const timeStamp = new Date().toLocaleString('de-DE', {
                    timeZone: 'Europe/Berlin',
                    hour12: false,
                    year: "numeric",
                    month: "2-digit",
                    day: "2-digit",
                    hour: "2-digit",
                    minute: "2-digit",
                    second: "2-digit",
                }).replace(/(\d+)\.(\d+)\.(\d+),\s(\d+):(\d+):(\d+)/, "$3$2$1_$4$5$6");
  • 2
    Beware -- not all environments will support the locale you are using such as in this case de-DE. That'll mean toLocaleString doesn't output the format you were expecting, and so the regex replacement won't work.
    – tremby
    Nov 10, 2020 at 21:47
  • You're right. Changing the locale will require to change the regex too.
    – Iulian M.
    Dec 11, 2020 at 8:22
  • My point was more that this cannot be relied on even if you do have the right regex for the locale you've specified. As soon as one visitor does not have that same locale available, the code will not be functioning properly.
    – tremby
    Dec 11, 2020 at 9:26

You can't do what you're asking using built-in methods as ECMAScript implementations aren't required to store historical data for all (or even any) time zones. They are only required to have access to the current time zone offset of the host.

Also, the ECMA-402 Internationalisation API isn't sufficient either. While it allows the timezone to be specified, not all implementations support ECMA-402 and of those that do, not all support time zones values other than "UTC" (which is the only one ECMA-402 requires support for, others are optional). And it's very difficult to impossible to exactly specify the format using only ECMA-402.

I think you're much better off to use an existing library like moment.js with Moment-timezone.js. The download isn't that big relative to the general size of web pages (which seem to be 1MB at least lately). If you try to write something yourself you'll just end up with something very moment-like anyway.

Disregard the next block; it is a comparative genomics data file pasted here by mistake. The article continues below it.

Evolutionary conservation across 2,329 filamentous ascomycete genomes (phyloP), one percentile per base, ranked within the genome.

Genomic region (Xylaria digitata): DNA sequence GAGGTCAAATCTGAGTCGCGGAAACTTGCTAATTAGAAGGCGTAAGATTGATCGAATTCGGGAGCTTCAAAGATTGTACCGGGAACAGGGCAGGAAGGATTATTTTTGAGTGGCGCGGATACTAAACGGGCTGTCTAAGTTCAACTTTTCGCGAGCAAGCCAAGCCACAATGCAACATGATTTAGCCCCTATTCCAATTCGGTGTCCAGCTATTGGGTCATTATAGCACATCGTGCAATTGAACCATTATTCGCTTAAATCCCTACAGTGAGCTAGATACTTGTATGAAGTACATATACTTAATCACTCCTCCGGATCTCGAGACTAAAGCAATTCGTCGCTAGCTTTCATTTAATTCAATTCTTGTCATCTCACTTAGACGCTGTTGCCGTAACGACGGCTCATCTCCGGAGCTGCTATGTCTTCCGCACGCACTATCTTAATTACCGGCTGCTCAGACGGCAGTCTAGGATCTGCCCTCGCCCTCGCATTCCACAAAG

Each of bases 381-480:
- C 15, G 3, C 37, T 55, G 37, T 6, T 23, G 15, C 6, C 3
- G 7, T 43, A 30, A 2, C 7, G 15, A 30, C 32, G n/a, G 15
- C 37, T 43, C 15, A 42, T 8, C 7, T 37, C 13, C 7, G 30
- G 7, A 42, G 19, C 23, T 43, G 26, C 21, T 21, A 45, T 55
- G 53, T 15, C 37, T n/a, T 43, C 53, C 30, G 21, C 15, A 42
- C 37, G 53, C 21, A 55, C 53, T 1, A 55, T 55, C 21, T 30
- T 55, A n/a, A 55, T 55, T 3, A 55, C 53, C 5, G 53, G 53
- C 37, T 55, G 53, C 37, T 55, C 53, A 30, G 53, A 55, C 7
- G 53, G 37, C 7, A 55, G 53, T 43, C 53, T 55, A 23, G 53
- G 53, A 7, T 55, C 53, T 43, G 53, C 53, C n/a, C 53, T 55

To reduce the size of the download, you can get just the time zone data for 2012 to 2022.

If you want to use your simplified call, then a small magicDateFormatter can leverage the moment.js stuff:

/* Return date string for a date in the required timezone and format
** @param {string} timezone: IANA time zone designator, e.g. Asia/Sakhalin
** @param {Date}   [date]  : date to use, default is current date
** @param {string} [format]: output format using Moment.js tokens, 
**                         default is 'YYYY-MM-DDTHH:mm:ssZZ'
** @returns {string}       : formatted string
** magicDateFormatter(timezone[, date[, format]])
function magicDateFormatter(timezone, date, format) {
  // Validate that the time zone is supported
  if (!moment.tz.zone(timezone)) {
    return 'Unknown time zone: "' + timezone + '"';
  // Use current date if not supplied
  date = date || new Date();
  // Use default format if not supplied
  format = format || 'YYYY-MM-DDTHH:mm:ssZZ'
  return moment(date).tz(timezone).format(format)

console.log(magicDateFormatter('Asia/Sakhalin', new Date(2016,1,29), 'Do MMMM, YYYY'));
<script src="https://cdnjs.cloudflare.com/ajax/libs/moment.js/2.18.1/moment.js"></script>
<script src="https://cdnjs.cloudflare.com/ajax/libs/moment-timezone/0.5.13/moment-timezone-with-data.min.js"></script>

Of course you could also specify the format in the call if you want.

  • 1
    ECMA-402 does indeed have time zone support, and most newish browsers can use it now. Apr 12, 2017 at 1:33
  • @MattJohnson—good to know, but ECMA-402 is still UTC with the option of support for other timezones. Firefox 38 supports ECMA-402 but ignores the timezone option other than "UTC". Also still not practical to exactly specify the format.
    – RobG
    Apr 12, 2017 at 5:51